“Most health advice can be summed up in five words: Eat less, move more, relax. The question is: How do you do that? That is my struggle.”
— A.J. Jacobs, “Drop Dead Healthy”
I was enjoying June’s PB Fingers Book Club selection, “Drop Dead Healthy,” before I came to that line. But it was at that moment, which my Kindle app tells me is at 46%, that I knew Jacobs is a kindred spirit.
How many times have I said something similar? Too many to count, I’m sure. It’s not the knowledge that eludes me, but the motivation to keep making the hard choice — the healthy choice — day in and day out, even when I’m not seeing the fruits of that labor.
Ahem. You can tell “Drop Dead Healthy” struck a nerve or two for me, eh?
I found last month’s book, “Still Missing,” entertaining and harrowing at the same time. I couldn’t put it down. I also zipped through “Drop Dead Healthy,” although not quite as quickly. There were a lot of facts and ideas to digest.
I liked Jacobs’ writing style and sense of humor. He made his quest to become the world’s healthiest man both interesting and informative.
Especially useful are the Appendices in the back of the book. They compile the healthy living tips he accumulated in bulleted lists. Among the topics: How to turn the world into your gym; The art and science of portion control; Stress reduction; Five toxins I now avoid; and (my favorite) The 10 best pieces of food advice I’ve gotten all year.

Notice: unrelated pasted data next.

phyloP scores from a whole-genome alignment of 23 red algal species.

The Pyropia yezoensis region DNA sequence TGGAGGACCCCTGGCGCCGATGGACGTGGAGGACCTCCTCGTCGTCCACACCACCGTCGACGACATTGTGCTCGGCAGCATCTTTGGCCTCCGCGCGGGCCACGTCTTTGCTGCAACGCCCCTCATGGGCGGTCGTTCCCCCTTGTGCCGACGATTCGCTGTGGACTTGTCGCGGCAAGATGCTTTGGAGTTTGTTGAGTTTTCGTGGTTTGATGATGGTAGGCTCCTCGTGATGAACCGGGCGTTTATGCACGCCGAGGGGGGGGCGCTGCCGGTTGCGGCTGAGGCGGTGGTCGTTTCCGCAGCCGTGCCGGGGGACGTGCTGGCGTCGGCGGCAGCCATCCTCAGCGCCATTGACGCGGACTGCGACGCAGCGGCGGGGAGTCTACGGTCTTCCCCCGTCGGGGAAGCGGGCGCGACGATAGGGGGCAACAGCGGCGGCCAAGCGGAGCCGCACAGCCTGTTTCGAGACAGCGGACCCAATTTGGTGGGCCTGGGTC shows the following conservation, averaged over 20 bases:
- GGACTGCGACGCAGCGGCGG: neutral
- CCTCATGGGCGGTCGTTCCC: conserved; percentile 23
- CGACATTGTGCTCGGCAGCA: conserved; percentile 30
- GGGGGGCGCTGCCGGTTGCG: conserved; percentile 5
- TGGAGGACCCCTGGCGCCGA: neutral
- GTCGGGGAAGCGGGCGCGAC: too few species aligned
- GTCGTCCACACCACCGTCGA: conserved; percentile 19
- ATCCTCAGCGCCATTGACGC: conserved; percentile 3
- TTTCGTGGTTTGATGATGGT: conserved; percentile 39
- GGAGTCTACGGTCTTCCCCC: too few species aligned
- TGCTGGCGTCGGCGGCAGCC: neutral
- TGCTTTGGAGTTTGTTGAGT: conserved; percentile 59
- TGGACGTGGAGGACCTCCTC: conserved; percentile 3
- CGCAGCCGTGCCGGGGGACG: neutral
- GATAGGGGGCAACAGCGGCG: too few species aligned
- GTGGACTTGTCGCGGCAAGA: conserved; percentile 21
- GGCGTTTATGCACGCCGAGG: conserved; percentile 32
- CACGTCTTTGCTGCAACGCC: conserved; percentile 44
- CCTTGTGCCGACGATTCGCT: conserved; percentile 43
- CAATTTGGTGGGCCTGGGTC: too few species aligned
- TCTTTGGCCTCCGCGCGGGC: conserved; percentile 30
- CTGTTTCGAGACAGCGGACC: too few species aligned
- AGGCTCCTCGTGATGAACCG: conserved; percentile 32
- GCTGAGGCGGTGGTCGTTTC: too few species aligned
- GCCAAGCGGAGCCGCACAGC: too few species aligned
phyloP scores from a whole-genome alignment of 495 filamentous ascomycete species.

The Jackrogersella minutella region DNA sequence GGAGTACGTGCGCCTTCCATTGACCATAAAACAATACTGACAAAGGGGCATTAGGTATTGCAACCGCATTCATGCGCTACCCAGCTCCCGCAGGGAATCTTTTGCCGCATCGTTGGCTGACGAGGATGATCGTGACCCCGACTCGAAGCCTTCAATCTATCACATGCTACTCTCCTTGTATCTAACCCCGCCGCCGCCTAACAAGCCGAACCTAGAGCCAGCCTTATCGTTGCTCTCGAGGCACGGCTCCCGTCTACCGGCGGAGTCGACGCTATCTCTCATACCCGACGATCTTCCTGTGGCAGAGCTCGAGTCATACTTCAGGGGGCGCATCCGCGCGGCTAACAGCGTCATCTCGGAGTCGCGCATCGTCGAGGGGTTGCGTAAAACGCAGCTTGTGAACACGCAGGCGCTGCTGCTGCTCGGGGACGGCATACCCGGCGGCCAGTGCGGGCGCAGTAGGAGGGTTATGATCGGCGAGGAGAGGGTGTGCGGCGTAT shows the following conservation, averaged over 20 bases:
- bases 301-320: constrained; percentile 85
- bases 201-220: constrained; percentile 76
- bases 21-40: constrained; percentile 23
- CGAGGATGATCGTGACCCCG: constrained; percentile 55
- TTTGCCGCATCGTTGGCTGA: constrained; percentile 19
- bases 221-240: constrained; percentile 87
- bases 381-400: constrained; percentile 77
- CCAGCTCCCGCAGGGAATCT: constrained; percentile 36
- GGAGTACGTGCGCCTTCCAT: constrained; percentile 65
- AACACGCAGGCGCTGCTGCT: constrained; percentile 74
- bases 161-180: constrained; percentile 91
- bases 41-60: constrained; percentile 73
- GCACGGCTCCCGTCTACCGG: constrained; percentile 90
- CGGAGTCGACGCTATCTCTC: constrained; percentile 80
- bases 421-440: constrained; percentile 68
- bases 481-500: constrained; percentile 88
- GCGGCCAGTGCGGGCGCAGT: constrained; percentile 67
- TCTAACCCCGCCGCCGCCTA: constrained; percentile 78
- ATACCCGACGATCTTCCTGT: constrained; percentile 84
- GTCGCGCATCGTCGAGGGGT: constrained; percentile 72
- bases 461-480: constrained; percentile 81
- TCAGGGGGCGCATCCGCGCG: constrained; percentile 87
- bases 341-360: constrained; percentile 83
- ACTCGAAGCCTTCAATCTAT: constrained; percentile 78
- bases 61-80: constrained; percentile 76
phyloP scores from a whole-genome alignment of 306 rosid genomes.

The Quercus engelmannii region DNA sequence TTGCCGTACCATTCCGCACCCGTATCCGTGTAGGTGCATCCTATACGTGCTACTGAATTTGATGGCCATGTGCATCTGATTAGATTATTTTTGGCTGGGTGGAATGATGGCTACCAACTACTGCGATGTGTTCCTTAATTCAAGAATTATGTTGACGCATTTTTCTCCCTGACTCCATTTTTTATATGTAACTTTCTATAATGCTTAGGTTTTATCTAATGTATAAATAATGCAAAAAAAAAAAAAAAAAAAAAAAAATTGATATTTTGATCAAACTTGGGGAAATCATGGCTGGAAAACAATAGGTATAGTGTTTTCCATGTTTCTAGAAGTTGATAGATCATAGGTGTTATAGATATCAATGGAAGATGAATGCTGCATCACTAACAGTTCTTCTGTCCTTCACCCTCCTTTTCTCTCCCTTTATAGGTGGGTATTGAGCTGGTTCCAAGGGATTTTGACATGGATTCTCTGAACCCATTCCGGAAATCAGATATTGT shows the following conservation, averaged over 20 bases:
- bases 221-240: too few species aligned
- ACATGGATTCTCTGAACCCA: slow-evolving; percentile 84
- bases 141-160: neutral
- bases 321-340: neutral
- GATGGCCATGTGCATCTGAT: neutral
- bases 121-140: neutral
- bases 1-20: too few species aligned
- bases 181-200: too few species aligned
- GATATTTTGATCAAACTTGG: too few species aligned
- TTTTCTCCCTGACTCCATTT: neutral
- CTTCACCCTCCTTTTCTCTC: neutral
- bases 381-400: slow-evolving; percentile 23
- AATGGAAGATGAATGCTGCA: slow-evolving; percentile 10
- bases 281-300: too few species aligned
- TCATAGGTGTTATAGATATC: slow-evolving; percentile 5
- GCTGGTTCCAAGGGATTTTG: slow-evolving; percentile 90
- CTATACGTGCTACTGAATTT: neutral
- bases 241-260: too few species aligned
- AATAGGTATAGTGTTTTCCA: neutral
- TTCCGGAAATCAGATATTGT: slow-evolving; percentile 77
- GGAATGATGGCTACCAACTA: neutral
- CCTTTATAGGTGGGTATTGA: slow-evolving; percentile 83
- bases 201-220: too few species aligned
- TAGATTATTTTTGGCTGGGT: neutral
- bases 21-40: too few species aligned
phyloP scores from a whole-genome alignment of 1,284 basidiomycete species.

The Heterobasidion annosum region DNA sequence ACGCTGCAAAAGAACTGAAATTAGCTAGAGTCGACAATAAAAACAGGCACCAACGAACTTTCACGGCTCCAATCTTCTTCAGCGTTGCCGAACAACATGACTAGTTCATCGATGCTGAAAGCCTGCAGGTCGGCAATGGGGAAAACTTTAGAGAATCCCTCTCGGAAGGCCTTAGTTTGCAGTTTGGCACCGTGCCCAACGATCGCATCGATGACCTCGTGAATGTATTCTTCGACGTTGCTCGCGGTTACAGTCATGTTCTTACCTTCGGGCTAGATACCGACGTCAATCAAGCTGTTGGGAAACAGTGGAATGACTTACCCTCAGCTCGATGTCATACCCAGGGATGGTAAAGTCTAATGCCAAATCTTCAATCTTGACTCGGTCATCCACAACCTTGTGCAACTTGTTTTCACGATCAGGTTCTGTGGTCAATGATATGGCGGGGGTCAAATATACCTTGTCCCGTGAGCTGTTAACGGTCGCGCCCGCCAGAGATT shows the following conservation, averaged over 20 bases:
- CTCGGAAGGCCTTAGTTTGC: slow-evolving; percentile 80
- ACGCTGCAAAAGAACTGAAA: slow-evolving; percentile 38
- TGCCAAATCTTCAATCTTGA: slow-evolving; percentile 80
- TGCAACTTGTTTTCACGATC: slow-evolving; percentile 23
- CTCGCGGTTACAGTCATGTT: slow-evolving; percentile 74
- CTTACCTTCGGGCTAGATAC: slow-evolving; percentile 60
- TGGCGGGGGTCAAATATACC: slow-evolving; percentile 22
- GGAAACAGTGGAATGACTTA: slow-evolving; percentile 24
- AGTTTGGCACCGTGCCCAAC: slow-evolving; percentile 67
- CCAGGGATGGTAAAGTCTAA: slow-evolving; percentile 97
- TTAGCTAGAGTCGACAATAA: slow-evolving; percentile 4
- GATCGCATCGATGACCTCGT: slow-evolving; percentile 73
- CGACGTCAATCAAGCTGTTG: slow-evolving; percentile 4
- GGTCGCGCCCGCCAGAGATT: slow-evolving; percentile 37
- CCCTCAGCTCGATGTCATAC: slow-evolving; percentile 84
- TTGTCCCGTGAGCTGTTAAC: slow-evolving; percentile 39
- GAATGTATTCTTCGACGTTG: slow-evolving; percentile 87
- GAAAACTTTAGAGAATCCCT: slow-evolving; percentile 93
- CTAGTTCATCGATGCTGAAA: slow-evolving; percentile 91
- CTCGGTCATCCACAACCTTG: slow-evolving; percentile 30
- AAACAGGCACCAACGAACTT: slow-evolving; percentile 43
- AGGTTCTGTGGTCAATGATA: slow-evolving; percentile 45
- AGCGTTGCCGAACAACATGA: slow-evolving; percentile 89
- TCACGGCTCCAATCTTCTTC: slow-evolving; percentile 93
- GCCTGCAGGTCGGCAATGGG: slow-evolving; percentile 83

Tips in the food advice section include:
- Avoid white foods (including potatoes)
- Shop the perimeter of the store
- Have protein and fats for breakfast (“If I were to round up the people who caused the the obesity epidemic, I’d start with 19th-century health guru John Harvey Kellogg,” Jacobs writes. He explains Kellogg thought protein was “the devil,” so crusaded to have people eat his cereals instead. “Which is why millions of Americans eat bowls full of gut-expanding simple carbs every morning.”)
- Eat your colors (“Not to be confused with ‘taste the rainbow,’ the official slogan of the Skittles diet,” he cracks.)
“Drop Dead Healthy” was easy to read, entertaining and informative. It was refreshing to read something from a man’s perspective — and find out we share a lot of the same struggles. I’m not the only one who struggles to reconcile the conflicting health advice that bombards us every day … or fights to find motivation.
It’s somehow comforting to confirm (again) that I’m not alone.